Do you often find yourself feeling nostalgic for a past that never existed?
Then you might find a kindred spirit in French mixed media craftsman Matthieu Bourel. With a wink to the post WW1 dada movement, the expert collage artist coined the term ‘Dataism’ to describe his artistic process. Like the greatest of his cut and paste contemporaries, Matthieu dives headfirst into our collective photographic graveyard in search of new or perhaps hidden meaning to lost imagery. The result is a surreal, often hypnotic experience, whereby the repeated animation or alteration of human bodies and faces becomes key. Tapping into a collective dream state, the strange juxtaposition of familiar elements feels somehow both universal and deeply introspective. Take his work, ‘An Eye for an eye’, where a gigantic moist eyeball supplants the head of a black and white portrait. Within its gaze, firmly stuck on the past, we discover only ruin. I find Bourel’s oeuvre in many ways an ironic study of the passage of time, an exploration of our obsessive fixation on capturing and reproducing moments that are lost to us. Its characters to me feel often lost or stuck in a state of mind that the artist manages to externalize by his imaginative process. In ‘Emancipation’ we find a young boy seemingly ‘liberated’ from the prison of the family unit. As we sever the ties with our youth and explores an own identity, will we also lose that emotional connection with our slowly fading past? And will the person we then become be better for it or be forever haunted by the mirage of how things used to be? Does the artfully manipulated reality of ‘Fakenews’ threaten to numb our senses to a point where we lose our ability to tell fact from fiction, lie from truth? The answer, as always, lies within us to discover, but thankfully artists like Bourel push us to ask the question.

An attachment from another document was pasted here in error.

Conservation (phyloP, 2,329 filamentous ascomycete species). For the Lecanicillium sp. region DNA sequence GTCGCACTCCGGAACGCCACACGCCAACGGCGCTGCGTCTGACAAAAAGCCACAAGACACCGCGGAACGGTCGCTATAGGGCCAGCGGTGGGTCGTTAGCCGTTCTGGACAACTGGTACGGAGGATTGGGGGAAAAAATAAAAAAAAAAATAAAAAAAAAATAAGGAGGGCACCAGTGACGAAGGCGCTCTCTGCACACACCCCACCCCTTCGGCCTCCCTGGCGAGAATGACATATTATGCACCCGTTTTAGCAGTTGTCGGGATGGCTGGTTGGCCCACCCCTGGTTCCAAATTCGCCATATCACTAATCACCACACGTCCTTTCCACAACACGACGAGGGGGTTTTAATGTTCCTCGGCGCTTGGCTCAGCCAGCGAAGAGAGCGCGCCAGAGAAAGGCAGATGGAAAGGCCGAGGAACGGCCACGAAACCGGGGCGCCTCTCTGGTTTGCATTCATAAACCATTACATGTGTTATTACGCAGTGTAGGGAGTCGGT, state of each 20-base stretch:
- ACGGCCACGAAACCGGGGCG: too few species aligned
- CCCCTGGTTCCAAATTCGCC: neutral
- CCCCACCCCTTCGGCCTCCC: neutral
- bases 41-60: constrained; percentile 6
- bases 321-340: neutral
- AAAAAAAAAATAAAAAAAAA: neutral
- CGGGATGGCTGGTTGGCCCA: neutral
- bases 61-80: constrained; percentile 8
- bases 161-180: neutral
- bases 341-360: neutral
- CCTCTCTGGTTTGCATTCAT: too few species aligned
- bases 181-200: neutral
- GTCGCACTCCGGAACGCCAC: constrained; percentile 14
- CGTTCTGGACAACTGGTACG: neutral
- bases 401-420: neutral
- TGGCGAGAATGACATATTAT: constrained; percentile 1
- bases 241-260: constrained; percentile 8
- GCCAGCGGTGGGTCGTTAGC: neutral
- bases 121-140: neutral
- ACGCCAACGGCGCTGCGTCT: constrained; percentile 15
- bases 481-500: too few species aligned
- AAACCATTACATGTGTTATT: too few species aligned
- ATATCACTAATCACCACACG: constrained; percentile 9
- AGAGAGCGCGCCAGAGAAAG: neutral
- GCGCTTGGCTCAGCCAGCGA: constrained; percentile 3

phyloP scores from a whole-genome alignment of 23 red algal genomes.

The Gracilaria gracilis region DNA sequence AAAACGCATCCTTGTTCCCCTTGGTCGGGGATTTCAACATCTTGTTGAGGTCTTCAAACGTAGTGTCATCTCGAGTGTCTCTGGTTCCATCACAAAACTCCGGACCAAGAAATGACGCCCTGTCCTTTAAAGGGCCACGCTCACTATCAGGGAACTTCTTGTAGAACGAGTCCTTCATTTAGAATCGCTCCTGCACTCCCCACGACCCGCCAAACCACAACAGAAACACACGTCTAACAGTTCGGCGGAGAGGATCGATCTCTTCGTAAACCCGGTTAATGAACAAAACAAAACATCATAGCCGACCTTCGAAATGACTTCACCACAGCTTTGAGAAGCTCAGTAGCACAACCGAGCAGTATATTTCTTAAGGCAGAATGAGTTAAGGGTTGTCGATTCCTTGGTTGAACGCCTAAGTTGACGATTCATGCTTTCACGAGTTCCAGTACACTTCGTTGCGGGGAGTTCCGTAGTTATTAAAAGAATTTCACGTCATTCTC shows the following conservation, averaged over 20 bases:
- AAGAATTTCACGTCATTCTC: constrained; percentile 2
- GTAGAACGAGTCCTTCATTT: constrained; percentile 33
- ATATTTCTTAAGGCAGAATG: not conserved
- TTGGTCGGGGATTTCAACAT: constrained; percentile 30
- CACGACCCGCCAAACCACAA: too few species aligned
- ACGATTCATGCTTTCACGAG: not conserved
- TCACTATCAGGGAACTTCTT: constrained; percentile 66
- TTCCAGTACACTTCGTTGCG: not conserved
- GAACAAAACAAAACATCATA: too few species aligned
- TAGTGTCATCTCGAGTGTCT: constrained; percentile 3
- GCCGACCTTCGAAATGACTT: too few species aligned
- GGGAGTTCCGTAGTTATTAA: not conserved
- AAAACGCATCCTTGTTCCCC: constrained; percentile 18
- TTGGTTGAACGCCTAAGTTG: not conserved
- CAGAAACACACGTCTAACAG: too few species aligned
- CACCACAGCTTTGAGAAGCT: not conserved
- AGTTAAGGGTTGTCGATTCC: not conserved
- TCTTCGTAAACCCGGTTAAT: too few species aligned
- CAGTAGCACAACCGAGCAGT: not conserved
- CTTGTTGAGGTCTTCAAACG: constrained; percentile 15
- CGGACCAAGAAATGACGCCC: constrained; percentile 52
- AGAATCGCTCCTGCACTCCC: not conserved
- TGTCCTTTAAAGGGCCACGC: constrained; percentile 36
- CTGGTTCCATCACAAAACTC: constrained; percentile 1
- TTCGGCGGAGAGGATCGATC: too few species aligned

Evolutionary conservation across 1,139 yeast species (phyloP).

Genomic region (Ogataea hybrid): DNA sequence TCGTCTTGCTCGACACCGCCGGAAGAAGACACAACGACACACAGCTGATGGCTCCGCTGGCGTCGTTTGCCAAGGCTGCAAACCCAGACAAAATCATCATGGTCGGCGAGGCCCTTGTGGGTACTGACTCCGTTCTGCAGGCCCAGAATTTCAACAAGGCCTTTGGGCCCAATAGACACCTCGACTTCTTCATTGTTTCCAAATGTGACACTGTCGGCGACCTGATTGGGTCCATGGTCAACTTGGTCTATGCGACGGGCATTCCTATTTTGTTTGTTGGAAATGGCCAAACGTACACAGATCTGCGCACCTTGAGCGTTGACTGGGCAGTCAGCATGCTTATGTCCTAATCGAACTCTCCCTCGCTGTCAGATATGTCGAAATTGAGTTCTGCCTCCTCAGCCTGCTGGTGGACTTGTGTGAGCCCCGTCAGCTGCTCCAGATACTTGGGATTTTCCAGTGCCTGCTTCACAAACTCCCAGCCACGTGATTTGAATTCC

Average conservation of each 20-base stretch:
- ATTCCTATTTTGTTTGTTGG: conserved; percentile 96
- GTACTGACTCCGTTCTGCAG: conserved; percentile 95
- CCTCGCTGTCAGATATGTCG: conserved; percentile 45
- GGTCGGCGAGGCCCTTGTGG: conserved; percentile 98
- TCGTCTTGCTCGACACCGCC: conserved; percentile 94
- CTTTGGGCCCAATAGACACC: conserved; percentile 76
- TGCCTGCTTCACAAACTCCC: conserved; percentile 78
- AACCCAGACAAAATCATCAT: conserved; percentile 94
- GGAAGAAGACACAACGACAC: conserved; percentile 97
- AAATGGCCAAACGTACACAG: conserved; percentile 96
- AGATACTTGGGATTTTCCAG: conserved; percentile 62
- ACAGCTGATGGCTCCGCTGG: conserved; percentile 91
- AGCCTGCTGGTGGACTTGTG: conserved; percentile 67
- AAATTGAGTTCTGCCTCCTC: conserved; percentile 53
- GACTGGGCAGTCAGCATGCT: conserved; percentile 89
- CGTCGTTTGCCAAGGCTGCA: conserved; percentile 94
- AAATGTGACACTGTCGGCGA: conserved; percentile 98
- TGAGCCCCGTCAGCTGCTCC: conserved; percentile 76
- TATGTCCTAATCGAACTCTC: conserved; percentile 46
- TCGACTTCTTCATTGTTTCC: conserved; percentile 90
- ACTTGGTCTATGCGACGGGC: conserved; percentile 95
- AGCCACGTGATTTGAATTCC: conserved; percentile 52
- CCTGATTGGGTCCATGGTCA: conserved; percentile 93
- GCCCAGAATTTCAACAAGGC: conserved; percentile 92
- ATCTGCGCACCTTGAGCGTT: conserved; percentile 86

My conclusion is simple, for those craving food for thought, have a taste of Matthieu’s body of work, I doubt it will leave you hungry.